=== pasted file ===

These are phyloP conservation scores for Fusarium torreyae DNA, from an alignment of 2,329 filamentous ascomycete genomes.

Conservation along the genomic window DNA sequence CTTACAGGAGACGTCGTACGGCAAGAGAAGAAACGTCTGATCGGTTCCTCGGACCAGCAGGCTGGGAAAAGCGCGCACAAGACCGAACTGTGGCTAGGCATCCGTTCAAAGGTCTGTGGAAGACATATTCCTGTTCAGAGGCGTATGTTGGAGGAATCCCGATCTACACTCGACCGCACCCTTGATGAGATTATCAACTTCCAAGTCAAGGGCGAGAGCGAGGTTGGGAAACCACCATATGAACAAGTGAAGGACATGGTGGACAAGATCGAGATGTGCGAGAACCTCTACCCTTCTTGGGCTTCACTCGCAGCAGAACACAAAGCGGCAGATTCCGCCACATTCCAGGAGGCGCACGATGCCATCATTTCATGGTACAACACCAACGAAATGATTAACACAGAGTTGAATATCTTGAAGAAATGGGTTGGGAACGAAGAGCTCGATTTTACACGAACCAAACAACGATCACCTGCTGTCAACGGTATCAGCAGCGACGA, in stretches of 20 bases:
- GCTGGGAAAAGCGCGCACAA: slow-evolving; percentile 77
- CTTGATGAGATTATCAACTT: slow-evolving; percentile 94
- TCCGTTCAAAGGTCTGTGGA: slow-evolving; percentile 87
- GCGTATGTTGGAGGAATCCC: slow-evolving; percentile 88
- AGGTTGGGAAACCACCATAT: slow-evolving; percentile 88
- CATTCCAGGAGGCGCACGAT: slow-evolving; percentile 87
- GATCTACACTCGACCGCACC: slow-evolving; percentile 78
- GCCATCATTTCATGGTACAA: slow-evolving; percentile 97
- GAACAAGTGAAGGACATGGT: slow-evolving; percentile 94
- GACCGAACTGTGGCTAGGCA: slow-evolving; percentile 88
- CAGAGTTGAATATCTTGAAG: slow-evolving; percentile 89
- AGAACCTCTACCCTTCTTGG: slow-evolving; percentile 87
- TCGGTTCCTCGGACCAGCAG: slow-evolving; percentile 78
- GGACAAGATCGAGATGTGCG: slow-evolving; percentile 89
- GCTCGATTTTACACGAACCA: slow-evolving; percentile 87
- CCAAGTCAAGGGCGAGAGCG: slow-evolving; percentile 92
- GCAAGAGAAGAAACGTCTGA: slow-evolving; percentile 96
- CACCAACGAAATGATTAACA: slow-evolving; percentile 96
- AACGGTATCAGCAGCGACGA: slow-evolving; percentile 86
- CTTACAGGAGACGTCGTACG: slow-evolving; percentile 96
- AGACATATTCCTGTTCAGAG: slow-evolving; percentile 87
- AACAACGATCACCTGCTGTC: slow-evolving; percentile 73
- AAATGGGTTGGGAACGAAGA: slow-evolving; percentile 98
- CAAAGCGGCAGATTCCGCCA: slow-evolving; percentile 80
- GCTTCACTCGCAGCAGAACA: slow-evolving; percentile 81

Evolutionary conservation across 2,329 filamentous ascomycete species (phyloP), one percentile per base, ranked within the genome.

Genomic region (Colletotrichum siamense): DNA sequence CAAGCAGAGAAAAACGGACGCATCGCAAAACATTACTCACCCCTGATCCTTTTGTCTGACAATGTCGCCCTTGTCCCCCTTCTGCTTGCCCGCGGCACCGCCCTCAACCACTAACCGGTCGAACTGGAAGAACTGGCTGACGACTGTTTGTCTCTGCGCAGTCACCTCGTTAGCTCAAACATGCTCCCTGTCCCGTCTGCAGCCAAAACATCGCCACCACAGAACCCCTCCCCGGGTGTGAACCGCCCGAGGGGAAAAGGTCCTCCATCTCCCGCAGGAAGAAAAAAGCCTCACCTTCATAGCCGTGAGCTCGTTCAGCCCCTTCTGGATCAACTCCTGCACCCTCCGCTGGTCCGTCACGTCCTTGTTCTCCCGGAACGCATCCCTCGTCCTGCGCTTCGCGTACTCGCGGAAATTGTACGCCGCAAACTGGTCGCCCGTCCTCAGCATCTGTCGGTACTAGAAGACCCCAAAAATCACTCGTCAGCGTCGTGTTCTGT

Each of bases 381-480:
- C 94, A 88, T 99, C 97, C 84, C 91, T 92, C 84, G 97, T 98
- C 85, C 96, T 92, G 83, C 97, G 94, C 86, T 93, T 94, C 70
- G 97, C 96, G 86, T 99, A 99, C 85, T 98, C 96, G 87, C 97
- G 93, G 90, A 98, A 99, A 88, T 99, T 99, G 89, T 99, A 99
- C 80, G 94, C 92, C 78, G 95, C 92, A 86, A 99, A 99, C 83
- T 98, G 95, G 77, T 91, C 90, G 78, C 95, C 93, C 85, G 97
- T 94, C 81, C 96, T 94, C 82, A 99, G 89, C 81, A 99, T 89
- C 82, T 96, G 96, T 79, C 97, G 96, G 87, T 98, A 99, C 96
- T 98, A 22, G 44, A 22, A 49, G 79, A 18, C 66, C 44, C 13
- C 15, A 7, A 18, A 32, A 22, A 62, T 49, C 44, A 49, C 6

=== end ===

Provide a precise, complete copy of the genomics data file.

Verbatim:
These are phyloP conservation scores for Fusarium torreyae DNA, from an alignment of 2,329 filamentous ascomycete genomes.

Conservation along the genomic window DNA sequence CTTACAGGAGACGTCGTACGGCAAGAGAAGAAACGTCTGATCGGTTCCTCGGACCAGCAGGCTGGGAAAAGCGCGCACAAGACCGAACTGTGGCTAGGCATCCGTTCAAAGGTCTGTGGAAGACATATTCCTGTTCAGAGGCGTATGTTGGAGGAATCCCGATCTACACTCGACCGCACCCTTGATGAGATTATCAACTTCCAAGTCAAGGGCGAGAGCGAGGTTGGGAAACCACCATATGAACAAGTGAAGGACATGGTGGACAAGATCGAGATGTGCGAGAACCTCTACCCTTCTTGGGCTTCACTCGCAGCAGAACACAAAGCGGCAGATTCCGCCACATTCCAGGAGGCGCACGATGCCATCATTTCATGGTACAACACCAACGAAATGATTAACACAGAGTTGAATATCTTGAAGAAATGGGTTGGGAACGAAGAGCTCGATTTTACACGAACCAAACAACGATCACCTGCTGTCAACGGTATCAGCAGCGACGA, in stretches of 20 bases:
- GCTGGGAAAAGCGCGCACAA: slow-evolving; percentile 77
- CTTGATGAGATTATCAACTT: slow-evolving; percentile 94
- TCCGTTCAAAGGTCTGTGGA: slow-evolving; percentile 87
- GCGTATGTTGGAGGAATCCC: slow-evolving; percentile 88
- AGGTTGGGAAACCACCATAT: slow-evolving; percentile 88
- CATTCCAGGAGGCGCACGAT: slow-evolving; percentile 87
- GATCTACACTCGACCGCACC: slow-evolving; percentile 78
- GCCATCATTTCATGGTACAA: slow-evolving; percentile 97
- GAACAAGTGAAGGACATGGT: slow-evolving; percentile 94
- GACCGAACTGTGGCTAGGCA: slow-evolving; percentile 88
- CAGAGTTGAATATCTTGAAG: slow-evolving; percentile 89
- AGAACCTCTACCCTTCTTGG: slow-evolving; percentile 87
- TCGGTTCCTCGGACCAGCAG: slow-evolving; percentile 78
- GGACAAGATCGAGATGTGCG: slow-evolving; percentile 89
- GCTCGATTTTACACGAACCA: slow-evolving; percentile 87
- CCAAGTCAAGGGCGAGAGCG: slow-evolving; percentile 92
- GCAAGAGAAGAAACGTCTGA: slow-evolving; percentile 96
- CACCAACGAAATGATTAACA: slow-evolving; percentile 96
- AACGGTATCAGCAGCGACGA: slow-evolving; percentile 86
- CTTACAGGAGACGTCGTACG: slow-evolving; percentile 96
- AGACATATTCCTGTTCAGAG: slow-evolving; percentile 87
- AACAACGATCACCTGCTGTC: slow-evolving; percentile 73
- AAATGGGTTGGGAACGAAGA: slow-evolving; percentile 98
- CAAAGCGGCAGATTCCGCCA: slow-evolving; percentile 80
- GCTTCACTCGCAGCAGAACA: slow-evolving; percentile 81

Evolutionary conservation across 2,329 filamentous ascomycete species (phyloP), one percentile per base, ranked within the genome.

Genomic region (Colletotrichum siamense): DNA sequence CAAGCAGAGAAAAACGGACGCATCGCAAAACATTACTCACCCCTGATCCTTTTGTCTGACAATGTCGCCCTTGTCCCCCTTCTGCTTGCCCGCGGCACCGCCCTCAACCACTAACCGGTCGAACTGGAAGAACTGGCTGACGACTGTTTGTCTCTGCGCAGTCACCTCGTTAGCTCAAACATGCTCCCTGTCCCGTCTGCAGCCAAAACATCGCCACCACAGAACCCCTCCCCGGGTGTGAACCGCCCGAGGGGAAAAGGTCCTCCATCTCCCGCAGGAAGAAAAAAGCCTCACCTTCATAGCCGTGAGCTCGTTCAGCCCCTTCTGGATCAACTCCTGCACCCTCCGCTGGTCCGTCACGTCCTTGTTCTCCCGGAACGCATCCCTCGTCCTGCGCTTCGCGTACTCGCGGAAATTGTACGCCGCAAACTGGTCGCCCGTCCTCAGCATCTGTCGGTACTAGAAGACCCCAAAAATCACTCGTCAGCGTCGTGTTCTGT

Each of bases 381-480:
- C 94, A 88, T 99, C 97, C 84, C 91, T 92, C 84, G 97, T 98
- C 85, C 96, T 92, G 83, C 97, G 94, C 86, T 93, T 94, C 70
- G 97, C 96, G 86, T 99, A 99, C 85, T 98, C 96, G 87, C 97
- G 93, G 90, A 98, A 99, A 88, T 99, T 99, G 89, T 99, A 99
- C 80, G 94, C 92, C 78, G 95, C 92, A 86, A 99, A 99, C 83
- T 98, G 95, G 77, T 91, C 90, G 78, C 95, C 93, C 85, G 97
- T 94, C 81, C 96, T 94, C 82, A 99, G 89, C 81, A 99, T 89
- C 82, T 96, G 96, T 79, C 97, G 96, G 87, T 98, A 99, C 96
- T 98, A 22, G 44, A 22, A 49, G 79, A 18, C 66, C 44, C 13
- C 15, A 7, A 18, A 32, A 22, A 62, T 49, C 44, A 49, C 6